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Chapter 6 States Of Consciousness.docx

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Department
Law and Business
Course
LAW 122
Professor
Eric Ball
Semester
Fall

Description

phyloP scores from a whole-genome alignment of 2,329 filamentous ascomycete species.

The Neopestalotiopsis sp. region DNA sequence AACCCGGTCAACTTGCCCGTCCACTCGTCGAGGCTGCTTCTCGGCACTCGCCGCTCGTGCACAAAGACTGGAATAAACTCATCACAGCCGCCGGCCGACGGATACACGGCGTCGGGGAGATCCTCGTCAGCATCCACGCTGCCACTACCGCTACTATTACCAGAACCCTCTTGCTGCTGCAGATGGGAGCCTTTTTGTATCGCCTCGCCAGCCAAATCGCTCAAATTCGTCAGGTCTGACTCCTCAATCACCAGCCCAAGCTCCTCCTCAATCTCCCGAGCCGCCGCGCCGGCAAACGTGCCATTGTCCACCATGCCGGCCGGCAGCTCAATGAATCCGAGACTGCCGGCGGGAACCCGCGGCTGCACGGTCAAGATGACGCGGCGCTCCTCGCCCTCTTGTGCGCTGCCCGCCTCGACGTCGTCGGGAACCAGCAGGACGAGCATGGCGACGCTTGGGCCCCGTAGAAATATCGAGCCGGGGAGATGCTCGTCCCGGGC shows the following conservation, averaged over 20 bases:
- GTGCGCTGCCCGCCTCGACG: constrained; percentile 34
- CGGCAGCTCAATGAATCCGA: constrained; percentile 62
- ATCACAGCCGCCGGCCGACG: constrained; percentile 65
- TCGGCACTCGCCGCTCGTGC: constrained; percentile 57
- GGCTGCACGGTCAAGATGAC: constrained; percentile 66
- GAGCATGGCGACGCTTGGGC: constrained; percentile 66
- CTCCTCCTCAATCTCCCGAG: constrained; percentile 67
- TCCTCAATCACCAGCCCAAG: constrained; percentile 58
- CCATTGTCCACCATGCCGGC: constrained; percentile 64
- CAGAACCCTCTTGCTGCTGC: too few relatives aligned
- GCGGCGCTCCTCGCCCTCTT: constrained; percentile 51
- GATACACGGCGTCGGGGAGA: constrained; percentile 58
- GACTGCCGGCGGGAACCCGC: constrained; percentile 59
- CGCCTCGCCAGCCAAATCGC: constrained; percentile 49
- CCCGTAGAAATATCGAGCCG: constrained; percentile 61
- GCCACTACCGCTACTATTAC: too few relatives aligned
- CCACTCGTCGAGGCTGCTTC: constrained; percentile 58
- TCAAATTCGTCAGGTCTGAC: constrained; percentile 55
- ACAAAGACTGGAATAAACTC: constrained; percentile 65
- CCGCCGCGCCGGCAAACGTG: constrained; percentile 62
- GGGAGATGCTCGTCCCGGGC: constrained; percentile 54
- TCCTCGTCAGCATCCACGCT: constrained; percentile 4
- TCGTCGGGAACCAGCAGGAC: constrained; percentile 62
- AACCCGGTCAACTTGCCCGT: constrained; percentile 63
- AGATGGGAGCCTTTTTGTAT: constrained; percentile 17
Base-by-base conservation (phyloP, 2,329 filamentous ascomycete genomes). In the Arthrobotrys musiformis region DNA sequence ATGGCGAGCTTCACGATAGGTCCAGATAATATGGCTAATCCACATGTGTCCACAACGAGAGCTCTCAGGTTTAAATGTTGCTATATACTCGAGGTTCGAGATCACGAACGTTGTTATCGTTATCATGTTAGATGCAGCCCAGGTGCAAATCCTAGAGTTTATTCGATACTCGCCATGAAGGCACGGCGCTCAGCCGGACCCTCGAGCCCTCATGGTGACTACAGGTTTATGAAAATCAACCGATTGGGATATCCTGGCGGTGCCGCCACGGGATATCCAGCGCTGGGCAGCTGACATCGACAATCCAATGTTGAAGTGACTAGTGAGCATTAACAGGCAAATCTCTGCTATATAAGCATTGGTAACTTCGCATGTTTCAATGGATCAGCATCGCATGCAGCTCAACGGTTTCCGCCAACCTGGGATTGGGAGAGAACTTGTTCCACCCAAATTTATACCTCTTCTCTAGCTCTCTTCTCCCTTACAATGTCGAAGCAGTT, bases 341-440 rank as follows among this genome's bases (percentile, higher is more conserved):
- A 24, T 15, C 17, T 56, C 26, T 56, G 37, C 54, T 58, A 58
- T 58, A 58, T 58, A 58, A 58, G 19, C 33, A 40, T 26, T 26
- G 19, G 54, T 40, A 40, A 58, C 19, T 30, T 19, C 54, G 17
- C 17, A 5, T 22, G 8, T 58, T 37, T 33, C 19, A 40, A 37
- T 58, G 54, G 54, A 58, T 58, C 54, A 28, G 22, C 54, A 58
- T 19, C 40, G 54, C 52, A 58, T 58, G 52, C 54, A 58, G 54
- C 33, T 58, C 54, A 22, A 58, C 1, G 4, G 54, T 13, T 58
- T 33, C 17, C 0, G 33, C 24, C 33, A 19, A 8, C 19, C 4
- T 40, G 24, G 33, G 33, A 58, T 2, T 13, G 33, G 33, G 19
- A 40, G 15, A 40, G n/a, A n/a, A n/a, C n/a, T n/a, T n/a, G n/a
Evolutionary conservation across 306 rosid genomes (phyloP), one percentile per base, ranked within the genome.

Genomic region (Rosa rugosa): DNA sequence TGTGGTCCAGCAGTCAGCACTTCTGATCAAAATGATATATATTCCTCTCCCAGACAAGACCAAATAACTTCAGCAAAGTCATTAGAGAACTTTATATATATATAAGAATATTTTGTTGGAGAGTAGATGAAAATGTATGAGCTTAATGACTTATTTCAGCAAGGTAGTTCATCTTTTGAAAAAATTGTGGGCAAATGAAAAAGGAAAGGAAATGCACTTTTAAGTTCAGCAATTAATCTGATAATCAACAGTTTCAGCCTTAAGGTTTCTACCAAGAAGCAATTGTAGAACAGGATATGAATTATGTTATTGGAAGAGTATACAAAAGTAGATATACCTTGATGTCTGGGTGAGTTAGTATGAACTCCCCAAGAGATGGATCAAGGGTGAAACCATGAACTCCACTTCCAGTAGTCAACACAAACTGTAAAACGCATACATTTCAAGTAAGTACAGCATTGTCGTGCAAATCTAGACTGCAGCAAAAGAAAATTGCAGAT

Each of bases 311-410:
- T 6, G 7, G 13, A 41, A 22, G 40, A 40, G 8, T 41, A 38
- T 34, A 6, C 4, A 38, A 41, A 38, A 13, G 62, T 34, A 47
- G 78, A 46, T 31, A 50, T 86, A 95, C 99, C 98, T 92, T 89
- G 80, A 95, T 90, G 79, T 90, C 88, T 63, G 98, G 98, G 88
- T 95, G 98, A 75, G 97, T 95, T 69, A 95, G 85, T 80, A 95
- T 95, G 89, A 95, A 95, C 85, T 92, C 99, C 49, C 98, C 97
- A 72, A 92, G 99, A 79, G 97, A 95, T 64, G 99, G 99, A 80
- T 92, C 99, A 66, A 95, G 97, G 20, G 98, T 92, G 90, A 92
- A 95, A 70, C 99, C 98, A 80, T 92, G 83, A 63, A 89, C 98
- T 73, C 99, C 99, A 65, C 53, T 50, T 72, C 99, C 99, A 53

Chapter 6 States Of Consciousness State of consciousness= a pattern of subjective experience, a way of experiencing internal and external events Altered state of consciousness- refers to variation from our normal walking state. While daydreaming passing from wakefulness to sleep may experience vivid images and our nighttime dreams can seem just as real and emotionally charged as our waking perception Philosopher David Chalmers notes conscious experience is at once the most familiar thing in the world and the most mysterious The Puzzles Of Consciousness Consciousness=our moment-to-moment awareness of ourselves and our environment. Among its characteristics, consciousness is: o Subjective and private- other people cannot directly know what reality is for you, nor can you enter directly into their experiences o Dynamic (ever changing)- we drift in and out of various states throughout each day Although the stimuli of which we are aware constantly change we typically experience consciousness as continuously flowing stream of mental activities rather than a disjointed perceptions and thoughts. o Self- Reflective and Central to our sense of self- the mind is aware of its own consciousness thus no matter what your awareness is focused on you can reflect on the fact that you are the one who is conscious of it Consciousness is intimately connected with the process of selective attention Selective attention focuses conscious awareness on some stimuli to the exclusion of others Measuring States Of Consciousness Self report- most common measure in which people describe their inner experiences. Offers the most direct insight into a persons subjective experiences but they are not always verifiable. Physiological measures- establish the correspondence between bodily states and mental; processes Behavioral measures objective but must still infer the persons state of mind Levels of Consciousness: Psychodynamic and cognitive Perspectives Sigmund Freud 3 levels of awareness: o Conscious mind- contains thoughts perceptions and other mental events of which we are currently aware o Preconscious- mental events are outside current awareness but can easily be recalled under certain conditions o Unconscious events cannot be brought into conscious awareness under ordinary circumstances Some unconscious content is kept out of conscious awareness because it would arouse anxiety and guilt or other negative emotions Research strongly supports Freuds general premise: nonconscious process influence behavior The Cognitive Viewpoint Cognitive psychologists reject the notion of an unconscious mind driven by instinctive urges and repressed conflicts. They view conscious and unconscious mental life as complementary forms of information processing Daniel Reisberg= unconscious mental activity is not an adversary to the conscious mind. Instead the cognitive unconscious functions as a sophisticated support service working in harmony with our conscious thoughts Controlled Versus Automatic Processing Controlled (effortful) Processing= the voluntary use of attention and conscious effort. Example- planning a vacation Automatic Processing= occurs most often when we carry out routine actions or well learned tasks In conscious thought becomes less active Automatic processing has a key disadvantage- It can reduce our chances of finding new ways to approach problems Controlled processing is more flexible and open to change Divided Attention Automatic processing facilitates divided attention Divided Attention= the ability to perform more than one activity at the same time Divided attention has limits and is more difficult when tasks require similar mental resources The Emotional Unconscious Strong negativity or negative subliminal messaging can influence negative emotion and strong positive messaging= positive feelings The Modular Mind Propose the mind is a collection of largely separate but interacting modules These modules are information processing subsystems or networks within the brain that perform tasks related to sensation perception memory problem solving emotion motor behavior and so on Circadian Rhythms: Our Daily Biological Clocks Every 24 hours our body temperature certain hormonal secretions and other bodily functions undergo a rhythmic change that affects our mental alertness and readies our passage back and forth between stated of wakefulness and sleep. These daily biological circles are called circadian rhythm from the Latin word circa around and dia day Keeping Time: The Brain And Environment Most circadian rhythms are regulated by the brains superchiasmatic nuclei (SCN) which are located in the hypothalamus SCN neurons have a genetically programmed cycle of activity and inactivity functioning like a biological clock they link to the tiny pineal gland which secretes melatonin- a hormone that has a relaxing effect on the body SCN neurons become active during daytime and reduce the pineal glands secretion of melatonin raising your body temperature and heightening alertness At night SCN neurons are inactive allowing melatonin levels to increase and promoting relaxation and sleepiness Most people drift into a longer natu
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